Let’s shake up the charity sector

It’s time for a big shake-up among the charity sector – to avoid the public being misled and ripped off.

I recently read about a hospice charity that raised £1.45 million in three years but spent just £79,000 on those it was meant to be supporting.

According to the Charity Commission, most of the cash that people believed would go to beneficiaries of Kent-based Hospice Aid UK actually went to a fundraising agency it employed, together with government and staff costs.

There are way too many badly run organisations that purport to be charities but, in truth, exist for their own sake.

I firmly believe there should be a cap on Gift Aid so that billionaires can’t give huge amounts to pet projects – let’s say a pottery museum – which, in turn, means Joe Public has to donate 25% through Gift Aid too.

That’s outrageous, completely wrong and really must be stopped.

They are entrusted with money from the public via Gift Aid when, in truth, they are businesses or personal interest vehicles that avoid paying tax by claiming to be charities.

I would suggest that a qualifying period – maybe two years – be introduced for organisations to qualify for Gift Aid, in which time they have to prove they are well run and are a charity in the true sense of the word.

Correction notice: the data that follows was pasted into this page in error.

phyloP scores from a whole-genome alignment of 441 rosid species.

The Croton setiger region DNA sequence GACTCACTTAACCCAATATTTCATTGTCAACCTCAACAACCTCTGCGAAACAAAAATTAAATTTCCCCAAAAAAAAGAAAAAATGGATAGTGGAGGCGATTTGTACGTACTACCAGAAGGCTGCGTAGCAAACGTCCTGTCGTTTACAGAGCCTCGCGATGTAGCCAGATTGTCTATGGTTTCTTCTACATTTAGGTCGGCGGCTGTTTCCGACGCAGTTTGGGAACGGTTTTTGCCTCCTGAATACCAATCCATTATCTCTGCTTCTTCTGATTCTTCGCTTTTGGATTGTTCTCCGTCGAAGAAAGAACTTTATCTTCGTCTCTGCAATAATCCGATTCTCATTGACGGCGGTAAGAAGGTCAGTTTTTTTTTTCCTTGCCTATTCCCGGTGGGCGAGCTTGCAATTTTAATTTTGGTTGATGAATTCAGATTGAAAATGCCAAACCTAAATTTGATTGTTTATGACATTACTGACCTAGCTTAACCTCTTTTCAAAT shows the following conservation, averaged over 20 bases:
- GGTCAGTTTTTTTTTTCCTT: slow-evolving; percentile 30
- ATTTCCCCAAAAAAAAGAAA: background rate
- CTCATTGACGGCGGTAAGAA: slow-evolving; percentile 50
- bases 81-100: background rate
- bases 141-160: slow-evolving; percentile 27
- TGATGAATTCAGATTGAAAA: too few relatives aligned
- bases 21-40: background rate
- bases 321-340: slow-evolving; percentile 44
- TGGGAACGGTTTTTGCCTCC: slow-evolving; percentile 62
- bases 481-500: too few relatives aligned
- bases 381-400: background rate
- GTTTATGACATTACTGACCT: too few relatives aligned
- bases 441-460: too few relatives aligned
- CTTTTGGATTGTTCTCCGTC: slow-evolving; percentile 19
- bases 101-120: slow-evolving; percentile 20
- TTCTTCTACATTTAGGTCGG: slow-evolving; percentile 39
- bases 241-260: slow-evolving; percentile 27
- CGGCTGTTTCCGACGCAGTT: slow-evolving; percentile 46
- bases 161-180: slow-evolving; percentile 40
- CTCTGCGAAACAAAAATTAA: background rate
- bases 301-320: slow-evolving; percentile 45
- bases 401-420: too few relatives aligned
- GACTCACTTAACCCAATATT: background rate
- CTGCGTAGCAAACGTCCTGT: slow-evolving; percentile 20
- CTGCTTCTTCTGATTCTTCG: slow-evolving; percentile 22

Many of us need to change our thinking and stop automatically believing that all organisations calling themselves charities are “good” and “saintly”. 

People tend to go all fuzzy over charities but they really shouldn’t for many reasons – for instance, Premier League foundations that are basically extensions of a football club’s PR arm. 

The truth is I don’t know how many “charities” there are that aren’t giving profits to charity in the way that those who support them would expect. 

The reason I don’t know is part of the problem – because there’s simply not enough transparency in the charity sector.

CEO Sleepout, the small but national charity I chair, has hardly any costs (and no staff) so the vast majority of what we raise goes directly to the charity projects we publicly support.   That’s the way it should be.

But, honestly, I don’t think big costs are the problem, as long as there are much bigger profits. The problem is the degree of transparency that allows people to see the money that comes in versus the good an organisation achieves. 

I’d like to see the charity sector introduce a strong system similar to the Ofsted system that operates within schools, so the public can be informed whether or not an organisation is a good charity that deserves support.

In the meantime, be careful over which charities you support. There are many amazing charities out there – but there are plenty of bad ones too!

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